Or if you aren’t a fan of coconut, you can leave it out of the frosting.

You can replace the evaporated milk with whole milk or half and half.

If you love almond flavor, you can either replace the vanilla extract with almond extract or use half vanilla and half almond extract.

To add more flavor to the cake, you could consider adding in a half teaspoon of nutmeg or cardamom to make it a spiced oatmeal cake.

Don’t have a bundt pan? You can use a 9-inch round cake pan.

Why is oat cake crumbly?

Cakes are very fragile and can be overworked. If you are mixing a cake for too long you can activate the gluten in the cake and turn it into a tougher, more crumbly cake.

The other reason could be that you did not use enough fat for the recipe or did not measure the dry ingredients properly.

When there is too much flour, there will not be enough fat to saturate the flour and hold it together well and keep it moist.

Can oatmeal cake be made ahead of time?

Yes, you most definitely can make this cake ahead of time. If you know you will be busy the day you need this cake, do not hesitate to make it a day or two in advance.

Freezing Oatmeal Cake

Since this is a moist cake, you are able to freeze it. Wrap it in plastic wrap and then in aluminum foil. You can store it in the freezer for up to 2 months. Just pull it out a day before you need it and let it thaw at room temperature.

How long will oatmeal cake last?

Since this is a moist cake, it will stay fresh for 5 to 7 days when you store it covered with plastic wrap in the fridge. It will last 2 to 3 days when stored covered at room temperature.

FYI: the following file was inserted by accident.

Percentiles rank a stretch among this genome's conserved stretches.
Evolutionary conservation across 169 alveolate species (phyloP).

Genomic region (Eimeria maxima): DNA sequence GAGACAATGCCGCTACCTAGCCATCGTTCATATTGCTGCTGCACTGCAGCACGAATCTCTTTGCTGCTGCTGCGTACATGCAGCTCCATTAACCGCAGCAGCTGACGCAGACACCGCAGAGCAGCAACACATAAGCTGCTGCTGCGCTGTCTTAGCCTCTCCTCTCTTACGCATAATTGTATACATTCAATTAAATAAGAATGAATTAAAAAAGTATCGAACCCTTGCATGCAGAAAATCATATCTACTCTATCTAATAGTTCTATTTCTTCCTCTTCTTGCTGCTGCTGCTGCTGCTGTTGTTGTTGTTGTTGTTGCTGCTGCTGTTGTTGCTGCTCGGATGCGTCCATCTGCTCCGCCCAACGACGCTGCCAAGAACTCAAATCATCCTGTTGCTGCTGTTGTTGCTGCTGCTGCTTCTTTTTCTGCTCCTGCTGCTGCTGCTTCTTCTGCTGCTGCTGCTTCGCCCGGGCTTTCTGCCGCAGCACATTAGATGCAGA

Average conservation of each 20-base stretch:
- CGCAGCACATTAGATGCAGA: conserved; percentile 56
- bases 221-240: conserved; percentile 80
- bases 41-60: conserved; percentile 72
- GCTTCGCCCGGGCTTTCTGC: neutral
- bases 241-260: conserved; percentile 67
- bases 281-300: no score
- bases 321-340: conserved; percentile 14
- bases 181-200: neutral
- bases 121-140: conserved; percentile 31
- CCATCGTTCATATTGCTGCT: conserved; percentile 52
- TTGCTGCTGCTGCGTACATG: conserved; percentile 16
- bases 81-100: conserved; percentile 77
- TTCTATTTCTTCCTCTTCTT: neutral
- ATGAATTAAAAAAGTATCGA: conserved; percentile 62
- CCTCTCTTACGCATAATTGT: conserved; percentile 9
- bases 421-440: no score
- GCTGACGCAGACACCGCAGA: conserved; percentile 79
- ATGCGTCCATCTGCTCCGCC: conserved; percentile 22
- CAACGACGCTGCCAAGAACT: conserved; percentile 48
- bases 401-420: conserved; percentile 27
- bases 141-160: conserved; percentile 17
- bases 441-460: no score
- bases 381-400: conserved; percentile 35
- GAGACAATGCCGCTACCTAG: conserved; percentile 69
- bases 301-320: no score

overhead view of oatmeal cake with coconut pecan frosting.

Love to bake cakes? Try these recipes!

Favorite Recipes with Oatmeal

Check out more of my easy cake recipes and the family favorite recipes here on CopyKat!

Before you try this old-fashioned oatmeal cake, please leave me a comment and let me know what is your favorite cake.

oatmeal cake with coconut pecan frosting on a cake stand and a slice on a plate.

Oatmeal Cake

I’ll let you decide if this oatmeal cake is dessert or breakfast!
5 from 1 vote
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Course: Dessert
Cuisine: American
Keyword: Cake Recipes, Oatmeal Cake, Oatmeal Recipes
Prep Time: 10 minutes
Cook Time: 40 minutes
Total Time: 50 minutes
Servings: 10 servings
Calories: 579kcal



  • 1 1/2 cups boiling water
  • 1 cup quick-cooking oatmeal
  • 1 cup brown sugar
  • 1 cup white sugar
  • 2 eggs
  • 1/2 cup vegetable oil
  • 1 1/2 cups all-purpose flour
  • 1 teaspoon cinnamon
  • 1 teaspoon baking soda
  • 1/2 teaspoon salt

Boiled Caramel Frosting

  • 1 cup brown sugar
  • 1/2 cup evaporated milk
  • 1 stick butter
  • 1 teaspoon vanilla extract
  • 1/2 cup chopped nuts
  • 1 can coconut



  • Preheat the oven to 350°F. Grease and flour a Bundt pan.
  • Pour the boiling water over the oatmeal and let it stand while preparing the batter.
  • Combine the brown sugar, white sugar, eggs, and oil in a large mixing bowl.
  • In a separate bowl, sift together the flour, cinnamon, baking soda, and salt.
  • Add these dry ingredients to the sugar, egg, and oil mixture.
  • Add the oatmeal and mix well.
  • Pour the batter into the prepared Bundt pan.
  • Bake for 30 to 40 minutes.

Boiled Caramel Frosting

  • Dissolve the brown sugar into the milk over medium-high heat.
  • Add the butter and cook, stirring constantly until the mixture boils and becomes thick.
  • Remove from the heat.
  • Add vanilla, nuts, and coconut. Stir to combine.
  • Pour the frosting over the cake while it’s still hot.


You can use either quick-cooking oats or old-fashioned oats for this recipe. It makes no difference in this recipe. The old-fashioned oats will be thicker and give a more pronounced flavor.
You can use a 9-inch cake pan instead of a bundt pan.


Calories: 579kcal | Carbohydrates: 82g | Protein: 5g | Fat: 26g | Saturated Fat: 7g | Cholesterol: 60mg | Sodium: 348mg | Potassium: 171mg | Fiber: 1g | Sugar: 64g | Vitamin A: 360IU | Vitamin C: 0.2mg | Calcium: 91mg | Iron: 1.7mg

About Stephanie Manley

I recreate your favorite restaurant recipes, so you can prepare these dishes at home. I help you cook dinner, and serve up dishes you know your family will love. You can find most of the ingredients for all of the recipes in your local grocery store.

Stephanie is the author of CopyKat.com's Dining Out in the Home, and CopyKat.com's Dining Out in the Home 2.